Six intelligence directors, including the Directors of the FBI, NSA and CIA, have warned consumers about buying mobile phones from Chinese manufacturer Huawei.
Huawei, which at various points last year overtook Apple as the world’s second largest mobile phone manufacturer by sales volume, has been trying to enter the US market with little success.
More recently, Huawei has tried to establish a partnership with American network carrier AT&T but to no avail.
The Information reports that the deal fell through after a letter was sent from the U.S. Senate to the Federal Communications Commission expressing concern about Huawei’s plans to partner with U.S. carriers.
In a hearing with the Senate Intelligence Committee, FBI Director Chris Wray testified “We’re deeply concerned about the risks of allowing any company or entity that is beholden to foreign governments that don’t share our values to gain positions of power inside our telecommunications networks.”
“It provides the capacity to maliciously modify or steal information. And it provides the capacity to conduct undetected espionage”, said Wray.
Huawei has struggled with its image in the US, particularly after being sued by T-Mobile in 2014 and Cisco in 2003 for allegedly stealing their technology, as well as for the background of its founder and Senior Engineer (who has a history with the People’s Liberation Army).
The EU has also continually threatened to investigate what it claims are illegal Government subsidies to Chinese telecommunications providers; the EU claims state subsidies gives Chinese telecommunications providers an unfair advantage in global markets.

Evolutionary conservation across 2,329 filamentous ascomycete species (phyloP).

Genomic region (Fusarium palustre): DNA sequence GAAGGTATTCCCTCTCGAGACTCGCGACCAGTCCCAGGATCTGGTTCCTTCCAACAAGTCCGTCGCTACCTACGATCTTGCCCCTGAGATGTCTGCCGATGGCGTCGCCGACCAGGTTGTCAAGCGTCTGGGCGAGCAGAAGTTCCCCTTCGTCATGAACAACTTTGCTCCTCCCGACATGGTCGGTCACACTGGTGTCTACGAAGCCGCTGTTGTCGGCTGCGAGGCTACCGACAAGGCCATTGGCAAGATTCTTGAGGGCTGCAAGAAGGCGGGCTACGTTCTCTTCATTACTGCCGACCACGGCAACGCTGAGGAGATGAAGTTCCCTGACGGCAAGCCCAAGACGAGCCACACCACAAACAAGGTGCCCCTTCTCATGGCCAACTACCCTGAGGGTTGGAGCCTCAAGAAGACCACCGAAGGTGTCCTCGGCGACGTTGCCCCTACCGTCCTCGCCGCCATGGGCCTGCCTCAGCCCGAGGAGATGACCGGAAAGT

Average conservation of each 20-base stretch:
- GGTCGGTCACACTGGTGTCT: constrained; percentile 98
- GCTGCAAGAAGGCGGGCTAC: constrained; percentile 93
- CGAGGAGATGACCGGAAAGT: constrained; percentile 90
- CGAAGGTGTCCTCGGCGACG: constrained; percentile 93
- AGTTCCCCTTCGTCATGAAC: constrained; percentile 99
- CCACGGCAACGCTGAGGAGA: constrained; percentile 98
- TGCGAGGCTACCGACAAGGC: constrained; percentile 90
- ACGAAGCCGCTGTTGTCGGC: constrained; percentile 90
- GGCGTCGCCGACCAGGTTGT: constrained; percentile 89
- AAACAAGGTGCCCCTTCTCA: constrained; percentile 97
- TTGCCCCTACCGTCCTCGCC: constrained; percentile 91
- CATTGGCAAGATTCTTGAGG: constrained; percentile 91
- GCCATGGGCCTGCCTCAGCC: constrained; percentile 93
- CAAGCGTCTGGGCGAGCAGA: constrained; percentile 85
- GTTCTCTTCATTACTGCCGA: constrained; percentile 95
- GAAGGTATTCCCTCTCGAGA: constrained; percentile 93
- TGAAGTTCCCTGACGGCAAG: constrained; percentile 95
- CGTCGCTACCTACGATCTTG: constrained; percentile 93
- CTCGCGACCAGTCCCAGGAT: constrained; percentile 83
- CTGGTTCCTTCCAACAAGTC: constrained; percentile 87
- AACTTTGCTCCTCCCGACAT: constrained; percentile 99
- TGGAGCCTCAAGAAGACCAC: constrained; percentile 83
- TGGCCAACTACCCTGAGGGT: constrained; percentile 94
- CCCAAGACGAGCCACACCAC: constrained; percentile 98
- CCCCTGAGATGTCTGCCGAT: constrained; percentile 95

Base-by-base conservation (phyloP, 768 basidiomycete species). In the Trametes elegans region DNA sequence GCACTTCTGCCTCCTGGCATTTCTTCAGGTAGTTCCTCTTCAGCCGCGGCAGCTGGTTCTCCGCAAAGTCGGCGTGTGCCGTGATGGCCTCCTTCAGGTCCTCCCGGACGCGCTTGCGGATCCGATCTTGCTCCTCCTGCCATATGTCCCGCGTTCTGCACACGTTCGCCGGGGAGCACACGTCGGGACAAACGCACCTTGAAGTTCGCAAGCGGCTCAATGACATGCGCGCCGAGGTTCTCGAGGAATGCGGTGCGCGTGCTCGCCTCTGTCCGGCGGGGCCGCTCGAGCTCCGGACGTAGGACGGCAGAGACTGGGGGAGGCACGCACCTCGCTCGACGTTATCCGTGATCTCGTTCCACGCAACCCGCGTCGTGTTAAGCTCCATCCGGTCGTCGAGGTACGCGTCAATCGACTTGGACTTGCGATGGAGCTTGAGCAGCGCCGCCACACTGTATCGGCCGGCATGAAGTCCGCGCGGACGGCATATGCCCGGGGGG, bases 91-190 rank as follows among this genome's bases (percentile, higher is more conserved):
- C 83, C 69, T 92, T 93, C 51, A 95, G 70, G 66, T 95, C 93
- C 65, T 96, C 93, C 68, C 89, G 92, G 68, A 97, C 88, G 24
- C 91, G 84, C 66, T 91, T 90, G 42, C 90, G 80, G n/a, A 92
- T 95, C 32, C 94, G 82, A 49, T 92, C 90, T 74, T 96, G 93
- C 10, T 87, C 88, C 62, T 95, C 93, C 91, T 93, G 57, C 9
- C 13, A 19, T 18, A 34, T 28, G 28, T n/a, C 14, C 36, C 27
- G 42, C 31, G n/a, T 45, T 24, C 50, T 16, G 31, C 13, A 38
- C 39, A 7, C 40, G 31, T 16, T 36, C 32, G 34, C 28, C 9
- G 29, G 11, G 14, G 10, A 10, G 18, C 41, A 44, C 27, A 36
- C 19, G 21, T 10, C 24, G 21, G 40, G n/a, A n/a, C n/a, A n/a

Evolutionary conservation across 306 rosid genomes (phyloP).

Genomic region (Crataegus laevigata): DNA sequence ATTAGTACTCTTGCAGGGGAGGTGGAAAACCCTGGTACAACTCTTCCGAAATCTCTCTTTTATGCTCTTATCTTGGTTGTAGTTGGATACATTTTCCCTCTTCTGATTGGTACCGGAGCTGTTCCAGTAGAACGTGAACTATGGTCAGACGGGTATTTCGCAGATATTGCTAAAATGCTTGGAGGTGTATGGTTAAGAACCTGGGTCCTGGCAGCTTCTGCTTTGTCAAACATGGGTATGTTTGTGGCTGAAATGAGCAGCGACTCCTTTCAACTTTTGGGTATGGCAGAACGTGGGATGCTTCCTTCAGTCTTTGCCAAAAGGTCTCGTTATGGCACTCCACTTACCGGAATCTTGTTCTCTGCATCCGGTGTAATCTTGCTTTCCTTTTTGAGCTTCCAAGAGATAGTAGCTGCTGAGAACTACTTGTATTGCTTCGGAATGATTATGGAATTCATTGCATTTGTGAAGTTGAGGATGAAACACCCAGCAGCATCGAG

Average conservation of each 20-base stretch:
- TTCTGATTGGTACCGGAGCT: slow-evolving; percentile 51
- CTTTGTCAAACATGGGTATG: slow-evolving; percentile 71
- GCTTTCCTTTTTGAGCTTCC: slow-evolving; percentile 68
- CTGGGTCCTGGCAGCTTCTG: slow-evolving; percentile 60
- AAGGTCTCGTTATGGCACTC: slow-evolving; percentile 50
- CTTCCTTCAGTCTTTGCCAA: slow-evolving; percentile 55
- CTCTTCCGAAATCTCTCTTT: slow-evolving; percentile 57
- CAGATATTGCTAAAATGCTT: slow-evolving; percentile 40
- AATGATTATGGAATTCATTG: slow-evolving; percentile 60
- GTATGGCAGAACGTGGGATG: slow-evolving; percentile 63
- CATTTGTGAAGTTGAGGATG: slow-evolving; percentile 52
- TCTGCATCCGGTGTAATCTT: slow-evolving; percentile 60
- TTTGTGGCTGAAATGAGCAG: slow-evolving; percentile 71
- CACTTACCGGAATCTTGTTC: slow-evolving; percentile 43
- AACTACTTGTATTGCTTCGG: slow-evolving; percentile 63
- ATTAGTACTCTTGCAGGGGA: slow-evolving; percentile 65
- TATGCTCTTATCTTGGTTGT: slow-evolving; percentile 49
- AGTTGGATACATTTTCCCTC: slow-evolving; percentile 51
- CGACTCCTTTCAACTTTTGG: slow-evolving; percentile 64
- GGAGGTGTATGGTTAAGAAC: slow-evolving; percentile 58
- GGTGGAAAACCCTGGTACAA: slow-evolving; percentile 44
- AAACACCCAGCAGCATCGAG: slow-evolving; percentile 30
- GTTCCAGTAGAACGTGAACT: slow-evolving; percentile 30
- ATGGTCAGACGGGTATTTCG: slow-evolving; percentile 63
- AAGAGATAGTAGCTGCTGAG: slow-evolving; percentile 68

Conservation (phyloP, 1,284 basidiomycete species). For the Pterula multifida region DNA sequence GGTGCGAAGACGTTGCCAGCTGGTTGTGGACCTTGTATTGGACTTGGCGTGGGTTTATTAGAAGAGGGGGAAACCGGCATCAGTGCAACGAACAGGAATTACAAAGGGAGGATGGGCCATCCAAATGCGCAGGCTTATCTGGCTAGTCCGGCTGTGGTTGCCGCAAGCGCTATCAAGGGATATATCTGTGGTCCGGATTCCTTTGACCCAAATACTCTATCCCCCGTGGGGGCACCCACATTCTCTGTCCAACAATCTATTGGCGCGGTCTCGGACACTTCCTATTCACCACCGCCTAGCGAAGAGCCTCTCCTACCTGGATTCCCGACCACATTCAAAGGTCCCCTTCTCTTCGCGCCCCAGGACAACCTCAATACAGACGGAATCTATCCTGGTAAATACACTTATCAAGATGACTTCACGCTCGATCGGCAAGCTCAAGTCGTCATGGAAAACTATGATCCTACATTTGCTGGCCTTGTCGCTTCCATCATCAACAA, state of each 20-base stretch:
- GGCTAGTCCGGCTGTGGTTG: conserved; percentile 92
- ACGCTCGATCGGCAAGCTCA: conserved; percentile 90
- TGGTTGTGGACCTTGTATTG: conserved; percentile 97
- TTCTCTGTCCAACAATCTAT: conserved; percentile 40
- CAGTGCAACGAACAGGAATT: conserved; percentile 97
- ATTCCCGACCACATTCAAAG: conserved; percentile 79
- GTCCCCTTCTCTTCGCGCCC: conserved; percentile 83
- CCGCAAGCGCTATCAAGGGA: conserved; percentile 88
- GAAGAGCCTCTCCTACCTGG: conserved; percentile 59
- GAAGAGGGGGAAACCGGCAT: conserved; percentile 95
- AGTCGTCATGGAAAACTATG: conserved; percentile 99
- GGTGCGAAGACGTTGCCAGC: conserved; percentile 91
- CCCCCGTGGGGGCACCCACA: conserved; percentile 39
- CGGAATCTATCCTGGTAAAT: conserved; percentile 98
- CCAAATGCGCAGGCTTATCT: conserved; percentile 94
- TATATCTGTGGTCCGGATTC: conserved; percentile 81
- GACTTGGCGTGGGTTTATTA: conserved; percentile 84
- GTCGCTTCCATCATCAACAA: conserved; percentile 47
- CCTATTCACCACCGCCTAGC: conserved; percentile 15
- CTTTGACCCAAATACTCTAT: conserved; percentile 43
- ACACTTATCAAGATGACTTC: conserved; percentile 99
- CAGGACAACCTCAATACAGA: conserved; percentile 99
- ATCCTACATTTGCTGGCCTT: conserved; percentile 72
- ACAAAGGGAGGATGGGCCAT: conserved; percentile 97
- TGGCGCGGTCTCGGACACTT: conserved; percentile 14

Huawei does currently sell phones in the US however they aren’t attached to any specific carrier and they are sold online. A partnership with a carrier is a huge coup for mobile manufacturers as many carriers subsidize the cost of the phone.
In a statement, Huawei said “Huawei is aware of a range of US government activities seemingly aimed at inhibiting Huawei’s business in the U.S. market. Huawei is trusted by governments and customers in 170 countries worldwide and poses no greater cybersecurity risk than any ICT vendor, sharing as we do common global supply chains and production capabilities.”
This spat with Huawei isn’t the first example of US officials intervening against Chinese corporations.
The US Government also intervened in a proposed $1.2 billion takeover of MoneyGram, a US payment provider, by Ant Financial (an affiliate of Alibaba, one of China’s largest corporations with a market capitalization of $459.9 billion).
According to CNBC, the deal fell through because Ant Financial was not able to obtain the required regulatory approval for the transaction from the Committee on Foreign Investment. According to Reuters, the protection of personal data was also cited as a concern by U.S. regulators.